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It’s summer. Summer means obscene humidity, rooftop bars, and a sudden urge to spiritually cleanse oneself in every park imaginable. For many, however, a sun salutation is more than a recreational activity to enjoy between deliciously boozy beverages. Hundreds of thousands of eager yogis flock to cities like Rishikesh and Benares, spiritual nuclei nestled along the sacred Ganges River within the Indian state of Uttarakhand.
One response to the blossoming of spiritual tourism in the area is a growing concern for its environmental impact. The Ganges River is worshiped in Hinduism as the goddess Ganga and is revered by millions of Hindu followers. It’s also one of the most polluted rivers in the world.
To be clear, yoga tourism is not the main source of pollution for the Ganges. Local manufacturing has ravaged the river and cities like Kanpur, with its 700 tanneries.
As Sonali Mittra of the Observer Research Foundation, a nonprofit that works to shape India’s environmental and economic policies, told Newsweek, “the poor and vulnerable river communities are often viewed as the major polluters but much research indicates that it is industries and urban centers who are more responsible.”
Nevertheless, yoga and wellness tourists by no means get a free pass to do whatever, whenever, in the name of spiritual wellbeing.
If there is no right, wrong, or true way to practice yoga perhaps the most environmentally and spiritually responsible thing to do is to abstain from pilgrimage.
While the main environmental villain is local industry, there are concerns inextricably tied to poor local infrastructure that is often ill-equipped to deal with the influx of pilgrims (both foreign and Indian).
The World Bank estimates that only a fraction of the 50 major cities along the Ganges River have adequate sewage treatment facilities. Rishikesh, one of the most popular destinations for foreign devotees, only has one sewage treatment plant. India’s Central Pollution Control Board has deemed it “insufficient” for the city’s population, let alone to accommodate the waste of pilgrims flocking to the Ganges for its sacred properties.
According to the Hindustan Times there are 1,500 hotels and ashrams dumping sewage directly into the Ganges near Rishikesh and other religiously significant cities.
It is true that there are some yoga festivals and centers that attempt to minimize their local environmental impact. Representatives from Parmarth Niketan, host of the immensely popular International Yoga Festival in Rishikesh, assured Vice that they make every effort to work with local officials to dispose of their waste properly instead of dumping it in the river.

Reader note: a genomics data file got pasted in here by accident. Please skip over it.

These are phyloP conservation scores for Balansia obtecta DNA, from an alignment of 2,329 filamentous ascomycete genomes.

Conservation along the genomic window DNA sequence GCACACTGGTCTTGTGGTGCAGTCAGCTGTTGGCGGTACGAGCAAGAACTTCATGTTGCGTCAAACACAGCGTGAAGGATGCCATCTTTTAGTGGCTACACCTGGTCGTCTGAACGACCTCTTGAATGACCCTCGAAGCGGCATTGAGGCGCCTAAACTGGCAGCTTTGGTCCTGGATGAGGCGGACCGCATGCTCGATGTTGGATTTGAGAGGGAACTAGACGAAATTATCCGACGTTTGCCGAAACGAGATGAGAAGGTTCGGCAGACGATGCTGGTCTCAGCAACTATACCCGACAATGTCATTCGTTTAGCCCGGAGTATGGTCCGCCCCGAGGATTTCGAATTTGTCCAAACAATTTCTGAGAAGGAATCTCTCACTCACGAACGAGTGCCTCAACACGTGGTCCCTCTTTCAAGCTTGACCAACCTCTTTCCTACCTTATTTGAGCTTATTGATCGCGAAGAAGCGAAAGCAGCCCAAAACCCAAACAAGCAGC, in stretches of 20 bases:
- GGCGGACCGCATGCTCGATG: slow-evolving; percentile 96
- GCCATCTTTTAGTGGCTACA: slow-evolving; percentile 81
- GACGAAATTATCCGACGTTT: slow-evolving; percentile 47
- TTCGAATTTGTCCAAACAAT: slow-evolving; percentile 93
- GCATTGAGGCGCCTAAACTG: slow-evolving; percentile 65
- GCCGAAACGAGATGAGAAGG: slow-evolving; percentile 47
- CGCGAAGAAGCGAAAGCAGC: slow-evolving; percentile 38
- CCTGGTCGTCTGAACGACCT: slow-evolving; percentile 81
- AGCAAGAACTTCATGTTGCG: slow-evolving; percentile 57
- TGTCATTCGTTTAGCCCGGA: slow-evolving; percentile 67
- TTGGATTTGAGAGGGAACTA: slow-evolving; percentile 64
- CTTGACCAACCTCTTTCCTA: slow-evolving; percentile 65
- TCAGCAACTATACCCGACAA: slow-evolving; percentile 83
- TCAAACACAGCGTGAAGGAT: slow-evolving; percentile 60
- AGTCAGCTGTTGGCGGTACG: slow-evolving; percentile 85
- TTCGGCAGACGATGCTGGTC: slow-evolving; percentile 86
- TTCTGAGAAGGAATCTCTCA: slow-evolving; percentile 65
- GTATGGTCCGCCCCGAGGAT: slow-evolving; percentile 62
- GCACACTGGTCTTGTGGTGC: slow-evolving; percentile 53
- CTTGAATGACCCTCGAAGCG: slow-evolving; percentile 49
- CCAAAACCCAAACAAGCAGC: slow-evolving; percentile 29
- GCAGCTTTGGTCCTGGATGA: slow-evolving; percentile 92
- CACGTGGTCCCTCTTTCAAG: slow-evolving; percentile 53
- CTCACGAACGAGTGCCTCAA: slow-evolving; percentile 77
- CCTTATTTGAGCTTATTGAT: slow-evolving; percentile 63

But returning to that rather significant number of precisely one sewage treatment plant in the city… Yes, disposing of the trash from the festival in the proper dumping site is preferable to dumping it straight into the river. However, such efforts are nullified by the plant’s inability to accommodate it all.
The yoga you’re practicing isn’t authentic. None of it is, according to Professor Joseph S. Alter, a medical anthropologist at the University of Pittsburgh who has been studying nature cure and yoga in India for several decades.
The image of yoga that is so familiar to American millennials, with bells and sun salutations, is but one tiny aspect of yoga, and a pretty recent one at that. Alter estimates you can trace it back to about 1920, ebbing and flowing in popularity to this day.
It’s not just that the form of yoga we recognize is recent, it’s that yoga as a whole is several thousand years old and has undergone a myriad of changes and cultural adaptations to the point that today, Alter tells BTRtoday, “yoga is no more any one thing than any form of belief in anything is.”
“There’s a lot of political investment in the idea that yoga is the essence of Indian tradition,” says Alter, but “the idea that there is some pure and authentic form of yoga that has to be preserved just doesn’t hold water.”
On the question of cultural appropriation, a common critique against westerners traveling to India for spiritual fulfillment, Alter does not think it’s as simple as accusing white people of cultural theft. He talks about the “spectrum” of opinion in India that ranges from those who are “very aware at the extent to which they are participating in a very contemporary cultural construction” with their yoga practice, yet “there are others who abide by the idea that what they are doing is a perfectly authentic form of something that is 2,000 years old.”
The moral of the story is that nobody can really say what yoga is or isn’t or how one should or shouldn’t practice it.
Furthermore, making a pilgrimage to the Ganges may not yield the spiritual epiphany that many in the U.S. seek. “Many yoga tourists come to India looking for something that they are not going to find–some sort of pristine, authentic form of ancient practice,” Alter explains. Because yoga as we know it is “very modern,” the pilgrimage can be “frustrating, alienating, and disappointing” when the search is for an ancient practice in a holy place.
If there is no correct way to practice, and if the path towards spiritual fulfillment via yoga has been twisted, curved, and utterly reshaped for hundreds, if not thousands of years, then there is no “need” to journey to Rishikesh, Benares, or other holy cities for pilgrimage.
Yes, the Ganges is sacred for many people who practice yoga, including those in the United States. But if there is any common thread between the many disparate forms of yoga it is a respect for the earth and its inhabitants. While trekking to these holy sites may be spiritually cleansing for some living in the United States, surely it would be equally if not more fulfilling to remain here and know that you will not negatively impact a sacred environment.